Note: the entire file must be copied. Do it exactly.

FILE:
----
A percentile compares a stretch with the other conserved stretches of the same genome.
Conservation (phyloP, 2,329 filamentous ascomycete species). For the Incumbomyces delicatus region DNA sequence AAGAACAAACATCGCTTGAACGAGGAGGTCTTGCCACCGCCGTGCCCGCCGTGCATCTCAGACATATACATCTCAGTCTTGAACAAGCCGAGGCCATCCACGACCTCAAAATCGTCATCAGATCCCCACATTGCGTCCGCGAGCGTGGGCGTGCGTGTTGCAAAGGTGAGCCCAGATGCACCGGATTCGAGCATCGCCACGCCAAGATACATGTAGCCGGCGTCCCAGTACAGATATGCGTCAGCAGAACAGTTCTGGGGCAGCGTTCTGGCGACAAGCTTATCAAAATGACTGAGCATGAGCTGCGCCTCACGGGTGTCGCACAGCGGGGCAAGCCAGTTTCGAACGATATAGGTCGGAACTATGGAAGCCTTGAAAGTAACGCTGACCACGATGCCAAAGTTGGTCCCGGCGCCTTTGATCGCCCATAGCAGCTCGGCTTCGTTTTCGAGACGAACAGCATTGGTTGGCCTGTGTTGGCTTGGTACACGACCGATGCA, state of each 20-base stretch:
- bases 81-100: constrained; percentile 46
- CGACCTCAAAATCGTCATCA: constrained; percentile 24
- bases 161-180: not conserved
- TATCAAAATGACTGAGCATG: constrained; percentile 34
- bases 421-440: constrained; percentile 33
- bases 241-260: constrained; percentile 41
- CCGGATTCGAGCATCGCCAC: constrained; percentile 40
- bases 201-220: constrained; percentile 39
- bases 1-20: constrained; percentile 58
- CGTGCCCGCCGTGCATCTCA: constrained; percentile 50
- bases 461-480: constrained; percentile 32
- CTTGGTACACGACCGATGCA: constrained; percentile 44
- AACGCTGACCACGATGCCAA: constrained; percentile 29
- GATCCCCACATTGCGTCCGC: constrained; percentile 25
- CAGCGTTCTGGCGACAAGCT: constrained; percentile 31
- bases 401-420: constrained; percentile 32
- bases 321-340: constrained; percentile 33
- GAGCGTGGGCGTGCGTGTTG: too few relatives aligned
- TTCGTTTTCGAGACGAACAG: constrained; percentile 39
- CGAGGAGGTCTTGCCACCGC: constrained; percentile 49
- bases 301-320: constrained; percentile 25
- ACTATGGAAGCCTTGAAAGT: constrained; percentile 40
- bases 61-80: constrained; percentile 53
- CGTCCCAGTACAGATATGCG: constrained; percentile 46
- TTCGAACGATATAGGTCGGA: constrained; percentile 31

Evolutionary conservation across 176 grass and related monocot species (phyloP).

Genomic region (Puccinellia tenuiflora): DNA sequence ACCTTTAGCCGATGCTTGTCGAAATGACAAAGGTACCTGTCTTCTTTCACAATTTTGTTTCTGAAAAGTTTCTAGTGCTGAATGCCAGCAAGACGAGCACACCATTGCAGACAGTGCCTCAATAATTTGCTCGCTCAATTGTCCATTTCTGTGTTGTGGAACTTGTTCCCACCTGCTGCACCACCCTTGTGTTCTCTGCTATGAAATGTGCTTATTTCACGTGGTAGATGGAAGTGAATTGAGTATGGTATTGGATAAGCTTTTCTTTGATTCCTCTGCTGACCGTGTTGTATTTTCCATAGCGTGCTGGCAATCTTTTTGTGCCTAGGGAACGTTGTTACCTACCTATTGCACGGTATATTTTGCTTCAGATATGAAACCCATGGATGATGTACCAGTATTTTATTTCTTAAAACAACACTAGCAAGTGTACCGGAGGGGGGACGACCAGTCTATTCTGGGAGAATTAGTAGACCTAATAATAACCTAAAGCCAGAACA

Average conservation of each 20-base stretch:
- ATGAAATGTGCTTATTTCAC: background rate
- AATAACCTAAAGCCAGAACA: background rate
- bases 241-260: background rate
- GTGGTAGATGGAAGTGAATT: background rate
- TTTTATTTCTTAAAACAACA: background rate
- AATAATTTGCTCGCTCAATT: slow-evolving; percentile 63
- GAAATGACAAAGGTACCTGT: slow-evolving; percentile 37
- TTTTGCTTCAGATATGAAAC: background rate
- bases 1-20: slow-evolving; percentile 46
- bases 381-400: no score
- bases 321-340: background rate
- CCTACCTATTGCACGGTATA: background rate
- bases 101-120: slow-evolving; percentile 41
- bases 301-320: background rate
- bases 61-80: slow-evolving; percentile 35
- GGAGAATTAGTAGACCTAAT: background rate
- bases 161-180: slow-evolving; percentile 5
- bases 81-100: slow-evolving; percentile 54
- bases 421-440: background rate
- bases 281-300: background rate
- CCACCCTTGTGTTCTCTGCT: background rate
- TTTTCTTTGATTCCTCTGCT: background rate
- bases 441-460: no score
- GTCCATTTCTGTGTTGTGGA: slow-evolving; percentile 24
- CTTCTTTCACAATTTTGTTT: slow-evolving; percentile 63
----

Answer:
A percentile compares a stretch with the other conserved stretches of the same genome.
Conservation (phyloP, 2,329 filamentous ascomycete species). For the Incumbomyces delicatus region DNA sequence AAGAACAAACATCGCTTGAACGAGGAGGTCTTGCCACCGCCGTGCCCGCCGTGCATCTCAGACATATACATCTCAGTCTTGAACAAGCCGAGGCCATCCACGACCTCAAAATCGTCATCAGATCCCCACATTGCGTCCGCGAGCGTGGGCGTGCGTGTTGCAAAGGTGAGCCCAGATGCACCGGATTCGAGCATCGCCACGCCAAGATACATGTAGCCGGCGTCCCAGTACAGATATGCGTCAGCAGAACAGTTCTGGGGCAGCGTTCTGGCGACAAGCTTATCAAAATGACTGAGCATGAGCTGCGCCTCACGGGTGTCGCACAGCGGGGCAAGCCAGTTTCGAACGATATAGGTCGGAACTATGGAAGCCTTGAAAGTAACGCTGACCACGATGCCAAAGTTGGTCCCGGCGCCTTTGATCGCCCATAGCAGCTCGGCTTCGTTTTCGAGACGAACAGCATTGGTTGGCCTGTGTTGGCTTGGTACACGACCGATGCA, state of each 20-base stretch:
- bases 81-100: constrained; percentile 46
- CGACCTCAAAATCGTCATCA: constrained; percentile 24
- bases 161-180: not conserved
- TATCAAAATGACTGAGCATG: constrained; percentile 34
- bases 421-440: constrained; percentile 33
- bases 241-260: constrained; percentile 41
- CCGGATTCGAGCATCGCCAC: constrained; percentile 40
- bases 201-220: constrained; percentile 39
- bases 1-20: constrained; percentile 58
- CGTGCCCGCCGTGCATCTCA: constrained; percentile 50
- bases 461-480: constrained; percentile 32
- CTTGGTACACGACCGATGCA: constrained; percentile 44
- AACGCTGACCACGATGCCAA: constrained; percentile 29
- GATCCCCACATTGCGTCCGC: constrained; percentile 25
- CAGCGTTCTGGCGACAAGCT: constrained; percentile 31
- bases 401-420: constrained; percentile 32
- bases 321-340: constrained; percentile 33
- GAGCGTGGGCGTGCGTGTTG: too few relatives aligned
- TTCGTTTTCGAGACGAACAG: constrained; percentile 39
- CGAGGAGGTCTTGCCACCGC: constrained; percentile 49
- bases 301-320: constrained; percentile 25
- ACTATGGAAGCCTTGAAAGT: constrained; percentile 40
- bases 61-80: constrained; percentile 53
- CGTCCCAGTACAGATATGCG: constrained; percentile 46
- TTCGAACGATATAGGTCGGA: constrained; percentile 31

Evolutionary conservation across 176 grass and related monocot species (phyloP).

Genomic region (Puccinellia tenuiflora): DNA sequence ACCTTTAGCCGATGCTTGTCGAAATGACAAAGGTACCTGTCTTCTTTCACAATTTTGTTTCTGAAAAGTTTCTAGTGCTGAATGCCAGCAAGACGAGCACACCATTGCAGACAGTGCCTCAATAATTTGCTCGCTCAATTGTCCATTTCTGTGTTGTGGAACTTGTTCCCACCTGCTGCACCACCCTTGTGTTCTCTGCTATGAAATGTGCTTATTTCACGTGGTAGATGGAAGTGAATTGAGTATGGTATTGGATAAGCTTTTCTTTGATTCCTCTGCTGACCGTGTTGTATTTTCCATAGCGTGCTGGCAATCTTTTTGTGCCTAGGGAACGTTGTTACCTACCTATTGCACGGTATATTTTGCTTCAGATATGAAACCCATGGATGATGTACCAGTATTTTATTTCTTAAAACAACACTAGCAAGTGTACCGGAGGGGGGACGACCAGTCTATTCTGGGAGAATTAGTAGACCTAATAATAACCTAAAGCCAGAACA

Average conservation of each 20-base stretch:
- ATGAAATGTGCTTATTTCAC: background rate
- AATAACCTAAAGCCAGAACA: background rate
- bases 241-260: background rate
- GTGGTAGATGGAAGTGAATT: background rate
- TTTTATTTCTTAAAACAACA: background rate
- AATAATTTGCTCGCTCAATT: slow-evolving; percentile 63
- GAAATGACAAAGGTACCTGT: slow-evolving; percentile 37
- TTTTGCTTCAGATATGAAAC: background rate
- bases 1-20: slow-evolving; percentile 46
- bases 381-400: no score
- bases 321-340: background rate
- CCTACCTATTGCACGGTATA: background rate
- bases 101-120: slow-evolving; percentile 41
- bases 301-320: background rate
- bases 61-80: slow-evolving; percentile 35
- GGAGAATTAGTAGACCTAAT: background rate
- bases 161-180: slow-evolving; percentile 5
- bases 81-100: slow-evolving; percentile 54
- bases 421-440: background rate
- bases 281-300: background rate
- CCACCCTTGTGTTCTCTGCT: background rate
- TTTTCTTTGATTCCTCTGCT: background rate
- bases 441-460: no score
- GTCCATTTCTGTGTTGTGGA: slow-evolving; percentile 24
- CTTCTTTCACAATTTTGTTT: slow-evolving; percentile 63